Formula C1 Brakes: Reviewed
Italy… the land of fast cars, high fashion, fine leather shoes, Monica Bellucci and promiscuous politicians. Italians can’t be accused of lacking passion for what they do. Products of any kind coming from Italy always somehow capture a certain style while also being very effective at what they are designed to do.
Cycling has a strong following in Italy and the presence of companies such as Campagnolo, Pinarello, Giordana and other fabled names have a part in that. Italy is also home to two companies well known in the mountain bike world: Marzocchi and Formula. The interesting thing about these two companies is that they both came to mountain biking from the world of motorcycles, but obviously with different areas of expertise, Marzocchi being suspension and Formula’s being braking systems.
Formula has been making brakes for mountain bikes since the early 1990’s yet this is the first time I have been able to ride a set. They are not a brand that you see on bikes very often though they do seem to be creeping into some manufacturer’s spec sheets with Rocky Mountain having them on a number of their bikes over the past few years and Specialized in the current year. Given the presence of Shimano and SRAM in local bike shops you can also see why Formula might not have a very strong presence in the aftermarket here in Canada too.
I had the new “budget” brake from Formula to test, the C1. The instantly noticeable difference between this brake and the rest of the Formula range is the brake lever. This lever has a more traditional look than the rest of the range and features a replaceable cartridge master cylinder. I’m not sure how useful I would find that feature but apparently it makes for easier serving. Out of the box the brake impresses with components that are nicely finished and a quality feel due to the lack of plastic parts.
The hardware that is supplied with the brakes is all titanium, even the rotor bolts which common on any budget brake from other manufacturers. Another nice touch was the finishing on the rotor itself. I haven’t seen a stamped one piece rotor where the rough edges have been painted such as these and it just all adds up to a reassuring quality feel to the components. The lever doesn’t have bite point adjustments but does have the old school style of lever reach (using an allen key). For me this doesn’t give me too much pain in getting the lever set up but for some riders this may be a concern.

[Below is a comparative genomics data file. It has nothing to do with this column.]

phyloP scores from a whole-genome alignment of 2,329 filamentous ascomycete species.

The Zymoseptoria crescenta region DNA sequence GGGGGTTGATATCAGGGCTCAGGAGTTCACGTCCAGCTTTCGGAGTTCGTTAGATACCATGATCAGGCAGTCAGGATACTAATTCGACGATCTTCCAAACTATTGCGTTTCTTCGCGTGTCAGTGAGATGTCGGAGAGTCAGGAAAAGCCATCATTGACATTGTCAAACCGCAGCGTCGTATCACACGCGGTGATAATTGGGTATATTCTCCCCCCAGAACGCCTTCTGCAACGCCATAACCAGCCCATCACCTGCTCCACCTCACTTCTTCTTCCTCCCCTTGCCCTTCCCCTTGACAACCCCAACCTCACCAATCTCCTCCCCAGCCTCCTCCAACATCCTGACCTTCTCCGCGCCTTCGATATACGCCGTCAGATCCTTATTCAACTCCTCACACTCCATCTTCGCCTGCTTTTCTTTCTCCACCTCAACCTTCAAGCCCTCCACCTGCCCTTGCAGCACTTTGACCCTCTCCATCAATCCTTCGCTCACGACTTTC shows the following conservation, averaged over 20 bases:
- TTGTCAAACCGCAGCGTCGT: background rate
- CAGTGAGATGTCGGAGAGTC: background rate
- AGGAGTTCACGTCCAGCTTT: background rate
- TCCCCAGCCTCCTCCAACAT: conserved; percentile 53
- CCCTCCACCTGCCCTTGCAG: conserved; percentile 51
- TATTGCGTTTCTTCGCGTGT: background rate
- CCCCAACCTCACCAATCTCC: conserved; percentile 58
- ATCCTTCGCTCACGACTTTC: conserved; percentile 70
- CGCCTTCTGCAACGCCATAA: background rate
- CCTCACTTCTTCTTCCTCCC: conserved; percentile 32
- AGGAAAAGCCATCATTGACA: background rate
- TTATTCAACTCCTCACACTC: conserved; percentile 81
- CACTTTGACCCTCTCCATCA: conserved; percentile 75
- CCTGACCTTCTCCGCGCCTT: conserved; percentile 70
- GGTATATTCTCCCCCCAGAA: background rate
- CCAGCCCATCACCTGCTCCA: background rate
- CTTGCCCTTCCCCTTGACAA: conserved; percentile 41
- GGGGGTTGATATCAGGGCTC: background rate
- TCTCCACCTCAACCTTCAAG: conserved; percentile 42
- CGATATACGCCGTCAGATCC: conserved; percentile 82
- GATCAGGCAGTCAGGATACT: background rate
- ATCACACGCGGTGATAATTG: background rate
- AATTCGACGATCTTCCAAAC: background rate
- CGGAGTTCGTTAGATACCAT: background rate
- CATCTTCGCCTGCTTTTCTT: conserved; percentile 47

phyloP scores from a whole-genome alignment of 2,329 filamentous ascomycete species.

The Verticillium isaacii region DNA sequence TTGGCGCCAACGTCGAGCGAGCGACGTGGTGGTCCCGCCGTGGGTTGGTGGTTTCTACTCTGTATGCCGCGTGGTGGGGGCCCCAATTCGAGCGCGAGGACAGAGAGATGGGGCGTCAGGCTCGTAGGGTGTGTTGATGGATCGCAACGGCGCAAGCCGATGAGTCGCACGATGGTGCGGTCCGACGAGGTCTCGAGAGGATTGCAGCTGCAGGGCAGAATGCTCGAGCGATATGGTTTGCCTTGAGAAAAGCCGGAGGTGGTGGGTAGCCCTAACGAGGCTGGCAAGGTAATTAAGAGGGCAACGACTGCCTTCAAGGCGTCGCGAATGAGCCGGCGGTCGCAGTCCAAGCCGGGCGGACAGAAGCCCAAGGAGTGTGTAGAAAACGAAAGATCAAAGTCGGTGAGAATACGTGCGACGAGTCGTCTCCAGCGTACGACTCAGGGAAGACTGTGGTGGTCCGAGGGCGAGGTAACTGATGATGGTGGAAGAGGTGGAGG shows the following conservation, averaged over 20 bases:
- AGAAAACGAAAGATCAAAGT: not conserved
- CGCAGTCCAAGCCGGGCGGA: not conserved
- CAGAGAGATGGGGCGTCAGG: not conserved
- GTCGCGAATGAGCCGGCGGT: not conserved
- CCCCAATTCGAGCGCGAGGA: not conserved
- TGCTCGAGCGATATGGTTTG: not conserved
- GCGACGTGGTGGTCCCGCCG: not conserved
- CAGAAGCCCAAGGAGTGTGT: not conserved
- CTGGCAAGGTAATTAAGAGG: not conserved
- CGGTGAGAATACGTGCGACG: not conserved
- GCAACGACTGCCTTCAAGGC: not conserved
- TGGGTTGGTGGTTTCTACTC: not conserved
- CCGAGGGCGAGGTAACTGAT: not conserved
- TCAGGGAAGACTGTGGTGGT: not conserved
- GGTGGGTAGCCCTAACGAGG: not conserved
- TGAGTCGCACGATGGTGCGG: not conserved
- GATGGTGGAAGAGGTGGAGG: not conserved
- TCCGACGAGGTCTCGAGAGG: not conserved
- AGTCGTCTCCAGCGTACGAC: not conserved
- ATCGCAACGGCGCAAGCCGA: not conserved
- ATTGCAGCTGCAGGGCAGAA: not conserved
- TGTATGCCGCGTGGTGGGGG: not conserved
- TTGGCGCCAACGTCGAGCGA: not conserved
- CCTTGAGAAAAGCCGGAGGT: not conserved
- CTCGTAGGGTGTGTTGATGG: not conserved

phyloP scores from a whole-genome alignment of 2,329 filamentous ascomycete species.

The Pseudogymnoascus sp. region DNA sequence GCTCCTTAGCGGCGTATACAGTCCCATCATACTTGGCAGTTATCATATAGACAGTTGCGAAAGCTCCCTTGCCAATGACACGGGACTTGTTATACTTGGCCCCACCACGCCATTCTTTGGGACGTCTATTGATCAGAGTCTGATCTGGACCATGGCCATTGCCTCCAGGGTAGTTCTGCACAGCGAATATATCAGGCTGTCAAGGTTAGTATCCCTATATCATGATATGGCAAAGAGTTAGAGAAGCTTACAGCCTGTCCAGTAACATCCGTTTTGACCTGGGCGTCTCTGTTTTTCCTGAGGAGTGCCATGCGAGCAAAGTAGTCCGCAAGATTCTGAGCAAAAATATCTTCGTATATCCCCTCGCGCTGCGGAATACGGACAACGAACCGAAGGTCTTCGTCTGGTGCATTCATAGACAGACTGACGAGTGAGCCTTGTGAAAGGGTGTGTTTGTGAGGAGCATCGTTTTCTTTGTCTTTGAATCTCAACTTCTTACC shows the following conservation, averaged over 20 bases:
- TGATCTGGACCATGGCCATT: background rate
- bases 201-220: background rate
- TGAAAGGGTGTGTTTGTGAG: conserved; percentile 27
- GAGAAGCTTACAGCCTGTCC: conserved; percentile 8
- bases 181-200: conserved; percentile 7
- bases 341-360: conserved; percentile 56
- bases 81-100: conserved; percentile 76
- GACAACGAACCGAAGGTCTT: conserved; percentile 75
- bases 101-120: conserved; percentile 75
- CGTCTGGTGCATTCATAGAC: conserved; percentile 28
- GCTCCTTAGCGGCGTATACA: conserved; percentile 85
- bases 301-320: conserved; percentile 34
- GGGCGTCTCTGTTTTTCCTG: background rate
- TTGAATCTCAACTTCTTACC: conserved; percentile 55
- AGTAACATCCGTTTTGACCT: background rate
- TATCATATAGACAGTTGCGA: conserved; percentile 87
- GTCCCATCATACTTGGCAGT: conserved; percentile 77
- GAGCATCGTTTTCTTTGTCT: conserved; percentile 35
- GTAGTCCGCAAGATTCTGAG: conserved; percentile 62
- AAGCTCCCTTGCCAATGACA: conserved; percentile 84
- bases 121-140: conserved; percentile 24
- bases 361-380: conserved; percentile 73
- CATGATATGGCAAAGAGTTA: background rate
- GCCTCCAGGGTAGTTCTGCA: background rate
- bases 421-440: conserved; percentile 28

Out on the trail the brakes took the usual amount of time to bed in and I did a few laps of the block to get them up to safe braking levels to be taken off road. With the great riding conditions that we’ve had recently I’ve had a lot of opportunity to test the brakes on all kinds of descents and in both wet and dry conditions. Once the pads and discs were fully bedded in braking power was definitely on par with current two-piston offerings on the market.
The feel of the brake is very different from the Shimano XT brakes that I was coming off of with a much softer feel to the lever once the pads were against the disc – which actually makes for slightly more controlled braking in my mind. I didn’t experience any fading of the brakes on longer descents but on one of my muddier rides I did feel that the rear brake had pumped up a little, pushing the bite point of the brake a little further out.
So while I was out riding with Morgan recently he asked me the crux question; “Would you put your XT brakes back on?” My response wasn’t instant and I paused to think about it. I do prefer the lever shape on the Shimano brakes, that short lever with the really pronounced hook to the end means that there is no question that your finger is hooked onto the lever… but.. and the big but is that once the brakes are at the bite point and you are applying power, I actually prefer the feel of the Formula C1.
So would I re-fit my XT brakes? For now I don’t think I will and I will keep running the C1’s to see how they stand up for a while longer. Overall the Formula C1 is a worthy competitor to other brakes on the market and ultimately the decision on whether to buy them will come down to price and whether you like the lever feel.
Surprisingly good performance out of the “budget” Formulas… ready to take some market share?